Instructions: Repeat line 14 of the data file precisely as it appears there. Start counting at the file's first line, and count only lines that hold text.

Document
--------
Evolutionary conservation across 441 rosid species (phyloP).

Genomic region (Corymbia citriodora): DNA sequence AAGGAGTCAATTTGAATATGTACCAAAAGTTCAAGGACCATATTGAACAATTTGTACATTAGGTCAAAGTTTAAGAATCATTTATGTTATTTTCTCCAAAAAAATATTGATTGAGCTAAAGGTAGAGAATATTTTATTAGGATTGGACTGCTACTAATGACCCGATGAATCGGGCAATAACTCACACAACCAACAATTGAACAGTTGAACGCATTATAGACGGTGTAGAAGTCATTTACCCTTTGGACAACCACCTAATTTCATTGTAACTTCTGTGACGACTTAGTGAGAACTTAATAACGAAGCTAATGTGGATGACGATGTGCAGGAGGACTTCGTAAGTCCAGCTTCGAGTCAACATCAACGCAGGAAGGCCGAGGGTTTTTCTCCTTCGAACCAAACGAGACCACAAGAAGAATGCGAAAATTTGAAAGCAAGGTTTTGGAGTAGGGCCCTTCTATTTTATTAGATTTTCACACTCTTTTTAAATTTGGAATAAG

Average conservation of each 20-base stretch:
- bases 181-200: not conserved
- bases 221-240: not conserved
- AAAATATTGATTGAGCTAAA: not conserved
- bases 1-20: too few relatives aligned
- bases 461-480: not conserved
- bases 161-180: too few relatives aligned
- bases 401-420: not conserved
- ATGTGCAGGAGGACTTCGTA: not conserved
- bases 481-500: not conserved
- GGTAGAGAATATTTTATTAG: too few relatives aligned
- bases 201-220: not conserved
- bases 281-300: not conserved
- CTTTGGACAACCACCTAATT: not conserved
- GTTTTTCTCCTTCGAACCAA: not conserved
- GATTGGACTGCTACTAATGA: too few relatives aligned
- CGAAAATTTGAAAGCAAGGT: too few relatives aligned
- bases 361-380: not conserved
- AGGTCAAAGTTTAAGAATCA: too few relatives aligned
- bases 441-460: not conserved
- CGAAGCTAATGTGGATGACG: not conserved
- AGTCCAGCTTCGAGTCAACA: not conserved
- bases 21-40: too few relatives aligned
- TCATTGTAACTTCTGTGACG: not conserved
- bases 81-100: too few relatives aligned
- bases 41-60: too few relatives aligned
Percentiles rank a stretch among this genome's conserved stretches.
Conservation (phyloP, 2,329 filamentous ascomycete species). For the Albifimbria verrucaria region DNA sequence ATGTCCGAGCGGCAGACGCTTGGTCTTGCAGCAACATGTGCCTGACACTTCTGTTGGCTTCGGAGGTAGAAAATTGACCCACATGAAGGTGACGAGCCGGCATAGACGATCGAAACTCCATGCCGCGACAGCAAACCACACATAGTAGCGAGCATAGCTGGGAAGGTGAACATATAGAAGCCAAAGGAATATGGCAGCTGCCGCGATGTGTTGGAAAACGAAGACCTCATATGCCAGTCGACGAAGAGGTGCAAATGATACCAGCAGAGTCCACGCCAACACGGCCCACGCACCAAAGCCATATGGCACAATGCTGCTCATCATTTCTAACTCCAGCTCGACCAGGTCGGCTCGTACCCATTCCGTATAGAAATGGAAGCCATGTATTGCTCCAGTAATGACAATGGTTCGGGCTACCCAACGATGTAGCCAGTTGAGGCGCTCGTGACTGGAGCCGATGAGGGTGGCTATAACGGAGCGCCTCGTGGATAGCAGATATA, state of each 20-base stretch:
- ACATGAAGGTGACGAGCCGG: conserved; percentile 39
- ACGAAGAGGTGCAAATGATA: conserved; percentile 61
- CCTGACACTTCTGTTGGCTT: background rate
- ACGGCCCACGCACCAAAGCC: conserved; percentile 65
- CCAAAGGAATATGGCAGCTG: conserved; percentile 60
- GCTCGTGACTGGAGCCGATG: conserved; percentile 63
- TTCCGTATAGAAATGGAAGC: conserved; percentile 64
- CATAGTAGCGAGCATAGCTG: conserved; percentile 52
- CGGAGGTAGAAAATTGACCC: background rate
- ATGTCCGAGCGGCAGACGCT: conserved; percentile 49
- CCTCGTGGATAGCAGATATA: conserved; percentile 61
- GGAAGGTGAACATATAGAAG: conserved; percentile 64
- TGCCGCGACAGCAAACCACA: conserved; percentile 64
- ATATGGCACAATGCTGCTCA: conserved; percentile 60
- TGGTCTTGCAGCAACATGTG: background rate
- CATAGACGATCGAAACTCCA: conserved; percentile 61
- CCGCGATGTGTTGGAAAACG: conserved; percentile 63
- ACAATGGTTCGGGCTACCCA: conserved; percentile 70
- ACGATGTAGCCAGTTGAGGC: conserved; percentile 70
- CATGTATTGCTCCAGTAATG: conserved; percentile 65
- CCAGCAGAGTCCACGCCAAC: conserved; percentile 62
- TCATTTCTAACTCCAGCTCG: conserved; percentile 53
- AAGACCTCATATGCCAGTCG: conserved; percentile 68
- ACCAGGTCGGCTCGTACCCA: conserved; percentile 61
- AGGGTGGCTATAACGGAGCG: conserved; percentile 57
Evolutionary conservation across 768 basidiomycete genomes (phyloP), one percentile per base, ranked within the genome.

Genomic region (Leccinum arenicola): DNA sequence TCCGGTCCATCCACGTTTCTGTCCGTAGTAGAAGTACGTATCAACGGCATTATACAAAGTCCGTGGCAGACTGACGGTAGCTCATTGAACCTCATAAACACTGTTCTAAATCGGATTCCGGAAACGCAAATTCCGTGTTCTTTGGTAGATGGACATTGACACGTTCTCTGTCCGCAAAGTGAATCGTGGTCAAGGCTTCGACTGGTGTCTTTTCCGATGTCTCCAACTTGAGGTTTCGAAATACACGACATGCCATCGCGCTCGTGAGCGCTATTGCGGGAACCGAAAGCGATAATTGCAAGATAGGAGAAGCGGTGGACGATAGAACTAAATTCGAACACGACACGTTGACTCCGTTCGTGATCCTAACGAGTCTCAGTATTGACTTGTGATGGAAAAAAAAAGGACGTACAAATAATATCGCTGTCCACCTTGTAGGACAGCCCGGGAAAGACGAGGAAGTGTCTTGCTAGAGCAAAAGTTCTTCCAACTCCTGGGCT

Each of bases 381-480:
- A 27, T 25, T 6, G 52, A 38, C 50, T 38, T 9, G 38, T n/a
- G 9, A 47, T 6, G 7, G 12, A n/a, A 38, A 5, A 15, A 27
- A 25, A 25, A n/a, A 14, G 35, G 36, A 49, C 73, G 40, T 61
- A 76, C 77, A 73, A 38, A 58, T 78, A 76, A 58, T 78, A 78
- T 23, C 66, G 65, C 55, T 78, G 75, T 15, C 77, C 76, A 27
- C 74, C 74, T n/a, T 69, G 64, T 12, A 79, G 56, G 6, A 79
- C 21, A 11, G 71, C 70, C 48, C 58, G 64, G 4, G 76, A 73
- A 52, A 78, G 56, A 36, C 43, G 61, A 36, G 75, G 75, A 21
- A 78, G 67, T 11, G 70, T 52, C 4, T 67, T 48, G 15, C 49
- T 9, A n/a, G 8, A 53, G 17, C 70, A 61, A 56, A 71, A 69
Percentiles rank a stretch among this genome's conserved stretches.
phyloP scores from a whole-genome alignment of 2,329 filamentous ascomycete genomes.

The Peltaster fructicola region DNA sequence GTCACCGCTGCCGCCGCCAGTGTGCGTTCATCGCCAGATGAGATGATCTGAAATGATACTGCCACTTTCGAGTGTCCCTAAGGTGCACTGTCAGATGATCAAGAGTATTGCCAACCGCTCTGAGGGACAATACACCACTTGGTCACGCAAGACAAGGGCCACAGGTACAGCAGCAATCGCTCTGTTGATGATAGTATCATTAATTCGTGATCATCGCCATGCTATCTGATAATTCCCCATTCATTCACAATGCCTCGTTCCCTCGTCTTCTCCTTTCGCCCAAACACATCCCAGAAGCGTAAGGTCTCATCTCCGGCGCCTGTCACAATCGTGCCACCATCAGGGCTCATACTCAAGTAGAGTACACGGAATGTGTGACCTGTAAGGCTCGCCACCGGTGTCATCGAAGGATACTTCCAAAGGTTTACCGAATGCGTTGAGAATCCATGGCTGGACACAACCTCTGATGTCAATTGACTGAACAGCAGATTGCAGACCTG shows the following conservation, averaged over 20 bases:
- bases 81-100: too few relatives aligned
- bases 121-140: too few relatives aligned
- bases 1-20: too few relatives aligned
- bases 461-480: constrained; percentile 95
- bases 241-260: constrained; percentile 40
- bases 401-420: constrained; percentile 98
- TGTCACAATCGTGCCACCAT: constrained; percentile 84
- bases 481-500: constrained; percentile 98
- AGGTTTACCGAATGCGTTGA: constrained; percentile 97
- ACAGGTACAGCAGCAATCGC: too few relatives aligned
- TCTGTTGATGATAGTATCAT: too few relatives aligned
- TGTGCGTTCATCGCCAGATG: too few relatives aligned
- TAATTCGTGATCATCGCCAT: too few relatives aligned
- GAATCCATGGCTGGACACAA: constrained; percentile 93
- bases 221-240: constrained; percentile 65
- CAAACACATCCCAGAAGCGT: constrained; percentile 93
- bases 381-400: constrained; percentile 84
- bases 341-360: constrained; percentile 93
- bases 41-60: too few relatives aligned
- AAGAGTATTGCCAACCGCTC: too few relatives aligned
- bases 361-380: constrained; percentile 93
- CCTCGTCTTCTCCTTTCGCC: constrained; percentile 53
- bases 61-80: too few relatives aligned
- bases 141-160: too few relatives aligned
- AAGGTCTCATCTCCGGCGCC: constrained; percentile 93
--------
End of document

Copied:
- bases 201-220: not conserved